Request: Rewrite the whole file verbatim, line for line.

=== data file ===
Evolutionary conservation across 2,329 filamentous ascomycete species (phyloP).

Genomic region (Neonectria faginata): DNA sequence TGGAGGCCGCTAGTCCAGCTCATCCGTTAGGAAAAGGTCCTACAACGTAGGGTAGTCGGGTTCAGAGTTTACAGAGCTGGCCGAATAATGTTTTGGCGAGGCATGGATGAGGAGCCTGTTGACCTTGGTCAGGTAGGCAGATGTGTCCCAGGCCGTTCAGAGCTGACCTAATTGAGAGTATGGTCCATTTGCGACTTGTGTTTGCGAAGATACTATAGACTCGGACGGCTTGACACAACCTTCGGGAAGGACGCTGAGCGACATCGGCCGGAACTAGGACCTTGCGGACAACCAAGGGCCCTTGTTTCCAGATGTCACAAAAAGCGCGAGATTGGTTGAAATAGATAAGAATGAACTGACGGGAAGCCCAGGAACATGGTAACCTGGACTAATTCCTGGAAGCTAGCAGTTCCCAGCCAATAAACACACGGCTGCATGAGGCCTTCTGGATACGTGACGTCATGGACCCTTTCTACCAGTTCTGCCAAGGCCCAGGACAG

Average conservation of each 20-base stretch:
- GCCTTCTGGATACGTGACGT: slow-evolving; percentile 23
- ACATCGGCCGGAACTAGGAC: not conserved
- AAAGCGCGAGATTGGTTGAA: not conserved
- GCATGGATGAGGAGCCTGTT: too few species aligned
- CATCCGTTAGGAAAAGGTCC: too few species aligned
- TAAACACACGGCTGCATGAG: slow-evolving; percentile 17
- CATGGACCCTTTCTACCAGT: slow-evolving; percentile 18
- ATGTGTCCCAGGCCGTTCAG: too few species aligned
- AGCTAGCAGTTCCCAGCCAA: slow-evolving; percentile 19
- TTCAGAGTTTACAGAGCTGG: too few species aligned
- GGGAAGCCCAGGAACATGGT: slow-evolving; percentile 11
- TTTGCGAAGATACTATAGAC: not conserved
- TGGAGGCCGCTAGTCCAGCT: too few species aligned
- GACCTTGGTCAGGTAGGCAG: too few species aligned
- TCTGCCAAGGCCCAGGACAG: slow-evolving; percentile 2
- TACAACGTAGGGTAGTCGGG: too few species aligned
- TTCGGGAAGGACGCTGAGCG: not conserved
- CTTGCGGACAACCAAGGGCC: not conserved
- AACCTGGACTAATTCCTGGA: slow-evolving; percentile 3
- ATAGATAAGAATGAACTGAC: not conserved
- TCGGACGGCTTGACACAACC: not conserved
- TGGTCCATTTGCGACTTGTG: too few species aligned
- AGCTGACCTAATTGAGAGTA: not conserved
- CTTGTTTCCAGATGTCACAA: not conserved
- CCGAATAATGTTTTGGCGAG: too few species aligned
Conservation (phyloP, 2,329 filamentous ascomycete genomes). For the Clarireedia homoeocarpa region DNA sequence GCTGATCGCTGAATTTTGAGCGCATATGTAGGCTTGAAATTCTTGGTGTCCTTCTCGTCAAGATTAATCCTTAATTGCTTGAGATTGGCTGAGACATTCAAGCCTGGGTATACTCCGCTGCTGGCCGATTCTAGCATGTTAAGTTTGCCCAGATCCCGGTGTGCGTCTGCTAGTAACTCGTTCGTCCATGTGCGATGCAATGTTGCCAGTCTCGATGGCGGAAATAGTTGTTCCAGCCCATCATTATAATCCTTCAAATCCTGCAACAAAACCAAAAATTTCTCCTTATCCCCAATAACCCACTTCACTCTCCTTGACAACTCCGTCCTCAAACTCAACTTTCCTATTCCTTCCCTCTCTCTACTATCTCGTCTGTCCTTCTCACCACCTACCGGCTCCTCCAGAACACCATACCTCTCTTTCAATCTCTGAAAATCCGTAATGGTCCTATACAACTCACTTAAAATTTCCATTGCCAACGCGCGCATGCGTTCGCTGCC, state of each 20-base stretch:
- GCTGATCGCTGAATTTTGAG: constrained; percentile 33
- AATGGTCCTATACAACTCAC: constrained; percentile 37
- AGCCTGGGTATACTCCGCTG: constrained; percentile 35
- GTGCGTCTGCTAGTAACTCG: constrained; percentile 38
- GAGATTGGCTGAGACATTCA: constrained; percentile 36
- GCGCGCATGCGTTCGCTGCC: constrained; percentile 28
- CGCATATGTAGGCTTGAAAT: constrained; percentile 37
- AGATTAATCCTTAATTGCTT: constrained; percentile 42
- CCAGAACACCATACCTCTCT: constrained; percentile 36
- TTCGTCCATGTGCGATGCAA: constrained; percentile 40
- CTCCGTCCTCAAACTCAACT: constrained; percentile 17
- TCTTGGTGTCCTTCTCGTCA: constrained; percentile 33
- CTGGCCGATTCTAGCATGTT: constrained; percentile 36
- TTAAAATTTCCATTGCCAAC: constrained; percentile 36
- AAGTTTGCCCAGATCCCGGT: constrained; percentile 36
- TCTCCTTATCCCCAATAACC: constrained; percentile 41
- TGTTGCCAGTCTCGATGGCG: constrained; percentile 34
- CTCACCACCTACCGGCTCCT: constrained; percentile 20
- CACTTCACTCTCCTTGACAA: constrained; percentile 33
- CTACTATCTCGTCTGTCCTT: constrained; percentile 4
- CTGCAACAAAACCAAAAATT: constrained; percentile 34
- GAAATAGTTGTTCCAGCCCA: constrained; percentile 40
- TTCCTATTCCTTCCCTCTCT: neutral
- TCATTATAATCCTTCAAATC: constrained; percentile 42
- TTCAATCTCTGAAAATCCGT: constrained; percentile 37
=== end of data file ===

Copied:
Evolutionary conservation across 2,329 filamentous ascomycete species (phyloP).

Genomic region (Neonectria faginata): DNA sequence TGGAGGCCGCTAGTCCAGCTCATCCGTTAGGAAAAGGTCCTACAACGTAGGGTAGTCGGGTTCAGAGTTTACAGAGCTGGCCGAATAATGTTTTGGCGAGGCATGGATGAGGAGCCTGTTGACCTTGGTCAGGTAGGCAGATGTGTCCCAGGCCGTTCAGAGCTGACCTAATTGAGAGTATGGTCCATTTGCGACTTGTGTTTGCGAAGATACTATAGACTCGGACGGCTTGACACAACCTTCGGGAAGGACGCTGAGCGACATCGGCCGGAACTAGGACCTTGCGGACAACCAAGGGCCCTTGTTTCCAGATGTCACAAAAAGCGCGAGATTGGTTGAAATAGATAAGAATGAACTGACGGGAAGCCCAGGAACATGGTAACCTGGACTAATTCCTGGAAGCTAGCAGTTCCCAGCCAATAAACACACGGCTGCATGAGGCCTTCTGGATACGTGACGTCATGGACCCTTTCTACCAGTTCTGCCAAGGCCCAGGACAG

Average conservation of each 20-base stretch:
- GCCTTCTGGATACGTGACGT: slow-evolving; percentile 23
- ACATCGGCCGGAACTAGGAC: not conserved
- AAAGCGCGAGATTGGTTGAA: not conserved
- GCATGGATGAGGAGCCTGTT: too few species aligned
- CATCCGTTAGGAAAAGGTCC: too few species aligned
- TAAACACACGGCTGCATGAG: slow-evolving; percentile 17
- CATGGACCCTTTCTACCAGT: slow-evolving; percentile 18
- ATGTGTCCCAGGCCGTTCAG: too few species aligned
- AGCTAGCAGTTCCCAGCCAA: slow-evolving; percentile 19
- TTCAGAGTTTACAGAGCTGG: too few species aligned
- GGGAAGCCCAGGAACATGGT: slow-evolving; percentile 11
- TTTGCGAAGATACTATAGAC: not conserved
- TGGAGGCCGCTAGTCCAGCT: too few species aligned
- GACCTTGGTCAGGTAGGCAG: too few species aligned
- TCTGCCAAGGCCCAGGACAG: slow-evolving; percentile 2
- TACAACGTAGGGTAGTCGGG: too few species aligned
- TTCGGGAAGGACGCTGAGCG: not conserved
- CTTGCGGACAACCAAGGGCC: not conserved
- AACCTGGACTAATTCCTGGA: slow-evolving; percentile 3
- ATAGATAAGAATGAACTGAC: not conserved
- TCGGACGGCTTGACACAACC: not conserved
- TGGTCCATTTGCGACTTGTG: too few species aligned
- AGCTGACCTAATTGAGAGTA: not conserved
- CTTGTTTCCAGATGTCACAA: not conserved
- CCGAATAATGTTTTGGCGAG: too few species aligned
Conservation (phyloP, 2,329 filamentous ascomycete genomes). For the Clarireedia homoeocarpa region DNA sequence GCTGATCGCTGAATTTTGAGCGCATATGTAGGCTTGAAATTCTTGGTGTCCTTCTCGTCAAGATTAATCCTTAATTGCTTGAGATTGGCTGAGACATTCAAGCCTGGGTATACTCCGCTGCTGGCCGATTCTAGCATGTTAAGTTTGCCCAGATCCCGGTGTGCGTCTGCTAGTAACTCGTTCGTCCATGTGCGATGCAATGTTGCCAGTCTCGATGGCGGAAATAGTTGTTCCAGCCCATCATTATAATCCTTCAAATCCTGCAACAAAACCAAAAATTTCTCCTTATCCCCAATAACCCACTTCACTCTCCTTGACAACTCCGTCCTCAAACTCAACTTTCCTATTCCTTCCCTCTCTCTACTATCTCGTCTGTCCTTCTCACCACCTACCGGCTCCTCCAGAACACCATACCTCTCTTTCAATCTCTGAAAATCCGTAATGGTCCTATACAACTCACTTAAAATTTCCATTGCCAACGCGCGCATGCGTTCGCTGCC, state of each 20-base stretch:
- GCTGATCGCTGAATTTTGAG: constrained; percentile 33
- AATGGTCCTATACAACTCAC: constrained; percentile 37
- AGCCTGGGTATACTCCGCTG: constrained; percentile 35
- GTGCGTCTGCTAGTAACTCG: constrained; percentile 38
- GAGATTGGCTGAGACATTCA: constrained; percentile 36
- GCGCGCATGCGTTCGCTGCC: constrained; percentile 28
- CGCATATGTAGGCTTGAAAT: constrained; percentile 37
- AGATTAATCCTTAATTGCTT: constrained; percentile 42
- CCAGAACACCATACCTCTCT: constrained; percentile 36
- TTCGTCCATGTGCGATGCAA: constrained; percentile 40
- CTCCGTCCTCAAACTCAACT: constrained; percentile 17
- TCTTGGTGTCCTTCTCGTCA: constrained; percentile 33
- CTGGCCGATTCTAGCATGTT: constrained; percentile 36
- TTAAAATTTCCATTGCCAAC: constrained; percentile 36
- AAGTTTGCCCAGATCCCGGT: constrained; percentile 36
- TCTCCTTATCCCCAATAACC: constrained; percentile 41
- TGTTGCCAGTCTCGATGGCG: constrained; percentile 34
- CTCACCACCTACCGGCTCCT: constrained; percentile 20
- CACTTCACTCTCCTTGACAA: constrained; percentile 33
- CTACTATCTCGTCTGTCCTT: constrained; percentile 4
- CTGCAACAAAACCAAAAATT: constrained; percentile 34
- GAAATAGTTGTTCCAGCCCA: constrained; percentile 40
- TTCCTATTCCTTCCCTCTCT: neutral
- TCATTATAATCCTTCAAATC: constrained; percentile 42
- TTCAATCTCTGAAAATCCGT: constrained; percentile 37